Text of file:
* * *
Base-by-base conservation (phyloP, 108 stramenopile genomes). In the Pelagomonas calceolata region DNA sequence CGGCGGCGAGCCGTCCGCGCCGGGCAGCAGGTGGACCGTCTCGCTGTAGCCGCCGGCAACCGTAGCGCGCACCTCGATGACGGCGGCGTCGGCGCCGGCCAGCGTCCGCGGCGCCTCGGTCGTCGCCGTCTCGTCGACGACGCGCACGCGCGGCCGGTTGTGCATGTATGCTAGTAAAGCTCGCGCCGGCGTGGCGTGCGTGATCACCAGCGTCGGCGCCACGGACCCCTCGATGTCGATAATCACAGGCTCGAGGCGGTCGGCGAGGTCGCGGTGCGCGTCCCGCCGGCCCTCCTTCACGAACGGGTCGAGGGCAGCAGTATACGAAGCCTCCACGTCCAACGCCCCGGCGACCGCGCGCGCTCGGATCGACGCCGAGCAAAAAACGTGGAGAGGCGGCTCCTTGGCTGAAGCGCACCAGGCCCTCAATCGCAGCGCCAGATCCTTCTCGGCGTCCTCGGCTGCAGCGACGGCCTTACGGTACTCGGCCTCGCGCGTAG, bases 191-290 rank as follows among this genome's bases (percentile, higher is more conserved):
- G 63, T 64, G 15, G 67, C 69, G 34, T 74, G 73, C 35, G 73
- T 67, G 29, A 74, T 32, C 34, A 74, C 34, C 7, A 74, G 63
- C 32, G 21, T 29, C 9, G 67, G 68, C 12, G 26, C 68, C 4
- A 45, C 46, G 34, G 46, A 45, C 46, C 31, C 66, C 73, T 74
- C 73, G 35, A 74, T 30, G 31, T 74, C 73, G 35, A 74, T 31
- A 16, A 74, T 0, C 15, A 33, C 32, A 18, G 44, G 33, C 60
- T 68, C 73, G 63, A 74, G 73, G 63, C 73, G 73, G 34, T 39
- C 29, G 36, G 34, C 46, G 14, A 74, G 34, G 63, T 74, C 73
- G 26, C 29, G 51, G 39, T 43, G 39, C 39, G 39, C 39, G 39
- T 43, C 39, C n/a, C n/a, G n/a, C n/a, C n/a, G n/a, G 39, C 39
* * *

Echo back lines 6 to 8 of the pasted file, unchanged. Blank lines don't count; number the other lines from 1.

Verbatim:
- C 73, G 35, A 74, T 30, G 31, T 74, C 73, G 35, A 74, T 31
- A 16, A 74, T 0, C 15, A 33, C 32, A 18, G 44, G 33, C 60
- T 68, C 73, G 63, A 74, G 73, G 63, C 73, G 73, G 34, T 39